Abbas faces rising discontent as Israel fails to deliver on issues vital to the survival of the roadmap. Khaled Amayreh reports from Palestine
The fourth meeting between Israeli Prime Minister Ariel Sharon and his Palestinian counterpart Mahmoud Abbas ended in failure on Sunday after Sharon refused to release Palestinian prisoners and withdraw his army from Palestinian population centres.
Prior to the meeting which was held at Sharon's residence in West Jerusalem, Abbas voiced deep frustration at Israel's "lack of good will" and "procrastination".
"We prepared the lists of our prisoners. We will know what is the Israeli response to that," Abbas said. "They should give us the lists today. Any delay means procrastination and unwillingness to implement the roadmap."
Abbas's frustration was justified. During the meeting, Sharon not only refused to commit himself to release Palestinian prisoners, but he also refused to consider all other Palestinian demands. As a result, everything was deferred until further notice, and Sharon wouldn't say why. He merely repeated that Abbas crack down on "terror" and dismantle the infrastructure of Palestinian resistance groups.
The Palestinian prime minister had hoped that Sharon would be forthcoming on such key issues as the redeployment of Israeli troops from Palestinian self-rule areas, ending the 18-month siege of PA Chairman Yasser Arafat and lifting the restrictions on Palestinian freedom of movement within the West Bank. In addition, the Palestinians want Israel to halt the construction of the "separation wall" which they rightly complain is reducing many of their towns and villages to virtual detention camps and inaccessible ghettos.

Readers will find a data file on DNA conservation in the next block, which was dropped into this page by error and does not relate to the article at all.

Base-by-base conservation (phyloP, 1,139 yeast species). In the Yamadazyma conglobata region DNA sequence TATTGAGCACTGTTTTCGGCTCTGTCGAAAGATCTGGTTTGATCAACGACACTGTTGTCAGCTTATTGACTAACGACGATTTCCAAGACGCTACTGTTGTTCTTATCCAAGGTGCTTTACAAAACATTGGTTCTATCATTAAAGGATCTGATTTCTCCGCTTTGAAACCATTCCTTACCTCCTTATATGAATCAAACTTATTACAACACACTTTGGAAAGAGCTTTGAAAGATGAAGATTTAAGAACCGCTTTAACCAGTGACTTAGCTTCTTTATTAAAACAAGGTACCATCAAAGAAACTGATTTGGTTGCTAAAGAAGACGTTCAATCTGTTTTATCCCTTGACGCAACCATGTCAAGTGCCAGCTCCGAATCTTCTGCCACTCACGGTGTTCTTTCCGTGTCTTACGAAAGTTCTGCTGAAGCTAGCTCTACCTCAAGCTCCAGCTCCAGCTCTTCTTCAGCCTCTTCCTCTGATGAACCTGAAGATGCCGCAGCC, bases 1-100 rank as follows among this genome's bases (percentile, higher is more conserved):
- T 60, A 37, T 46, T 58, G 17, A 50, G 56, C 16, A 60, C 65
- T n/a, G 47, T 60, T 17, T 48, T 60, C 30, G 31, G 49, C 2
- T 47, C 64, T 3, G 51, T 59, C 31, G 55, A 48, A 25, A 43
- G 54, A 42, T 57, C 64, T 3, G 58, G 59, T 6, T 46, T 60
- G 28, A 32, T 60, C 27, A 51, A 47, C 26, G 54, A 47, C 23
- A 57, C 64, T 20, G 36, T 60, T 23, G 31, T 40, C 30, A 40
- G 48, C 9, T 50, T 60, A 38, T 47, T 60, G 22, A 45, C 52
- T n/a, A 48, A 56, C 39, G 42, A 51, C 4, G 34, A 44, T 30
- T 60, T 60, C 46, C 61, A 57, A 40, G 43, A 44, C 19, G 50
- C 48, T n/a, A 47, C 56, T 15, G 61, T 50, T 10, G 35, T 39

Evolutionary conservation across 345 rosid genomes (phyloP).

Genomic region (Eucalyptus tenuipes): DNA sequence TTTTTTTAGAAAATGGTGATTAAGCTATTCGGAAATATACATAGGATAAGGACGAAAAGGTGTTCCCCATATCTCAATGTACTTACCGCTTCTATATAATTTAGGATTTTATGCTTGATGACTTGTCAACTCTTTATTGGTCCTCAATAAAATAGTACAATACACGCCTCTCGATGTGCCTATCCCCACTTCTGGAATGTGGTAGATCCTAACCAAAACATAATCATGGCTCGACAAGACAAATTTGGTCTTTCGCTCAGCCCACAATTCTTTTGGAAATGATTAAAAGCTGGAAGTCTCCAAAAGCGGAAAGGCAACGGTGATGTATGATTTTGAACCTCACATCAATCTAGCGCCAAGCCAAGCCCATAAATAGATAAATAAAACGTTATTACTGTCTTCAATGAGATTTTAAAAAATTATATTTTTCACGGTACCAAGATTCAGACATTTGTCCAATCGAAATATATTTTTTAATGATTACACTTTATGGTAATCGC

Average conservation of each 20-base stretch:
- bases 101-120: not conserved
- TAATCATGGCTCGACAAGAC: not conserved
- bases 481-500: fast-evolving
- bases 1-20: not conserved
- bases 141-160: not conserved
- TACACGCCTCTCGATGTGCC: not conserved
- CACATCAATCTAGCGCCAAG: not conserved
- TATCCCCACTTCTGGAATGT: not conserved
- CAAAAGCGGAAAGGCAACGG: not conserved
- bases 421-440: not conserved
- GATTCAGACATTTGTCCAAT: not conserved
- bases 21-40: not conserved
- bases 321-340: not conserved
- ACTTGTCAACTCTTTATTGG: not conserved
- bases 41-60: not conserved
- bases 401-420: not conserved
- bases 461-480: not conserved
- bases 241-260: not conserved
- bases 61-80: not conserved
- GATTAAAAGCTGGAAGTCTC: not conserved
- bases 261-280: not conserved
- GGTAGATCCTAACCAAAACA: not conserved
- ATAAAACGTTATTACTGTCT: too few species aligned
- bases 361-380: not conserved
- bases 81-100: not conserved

Reportedly, Sharon's intransigence very nearly prompted Abbas to walk out of the meeting. One Palestinian official remarked that Sharon "is only making a show to give the impression that the two sides are talking and things are alright".
PA official Sa'eb Ereikat remarked that Sharon was trying to please the Americans more than make peace with the Palestinians.
"They [the Israelis] admitted that there had been a drastic drop in violence and attacks of all kinds. But when we asked them to release the prisoners and leave our cities, they offered nothing and everything was deferred."
Abbas's failure to deliver achievements for his thoroughly tormented and indignant people is likely to create more problems for him in the coming weeks. The Palestinian premier had promised Hamas and other resistance groups that he would produce "results" in case they agreed to a "truce". Although the truce has now been in effect and holding for nearly four weeks, very little tangible results are felt by the Abbas government and the Palestinian public.
Indeed, most Palestinians are still generally barred from travelling outside their immediate population centres, which continue to be encircled by Israeli tanks and armoured personnel carriers.
Even Bethlehem, which the Israeli army "left" three weeks ago, now looks more a city under siege than a free town. The same holds true in the Gaza Strip where daily misery surpasses belief.
Abbas visited Cairo on 21 July and from there, from which he flew on to Amman. The aim of the visits was to brief President Hosni Mubarak and King Abdullah II of Jordan on his latest talks with Sharon. He reportedly alerted the two Arab leaders to the "grave consequences" of Sharon's stone-walling and equivocation.
Having succeeded in convincing Hamas and other Palestinian resistance groups to uphold the truce -- and with his State Minister for Internal Security Mohamed Dahlan, succeeding in restoring a semblance of law and order in Bethlehem and Gaza -- Abbas now feels he has done his part of the deal with Israel, at least for the time being.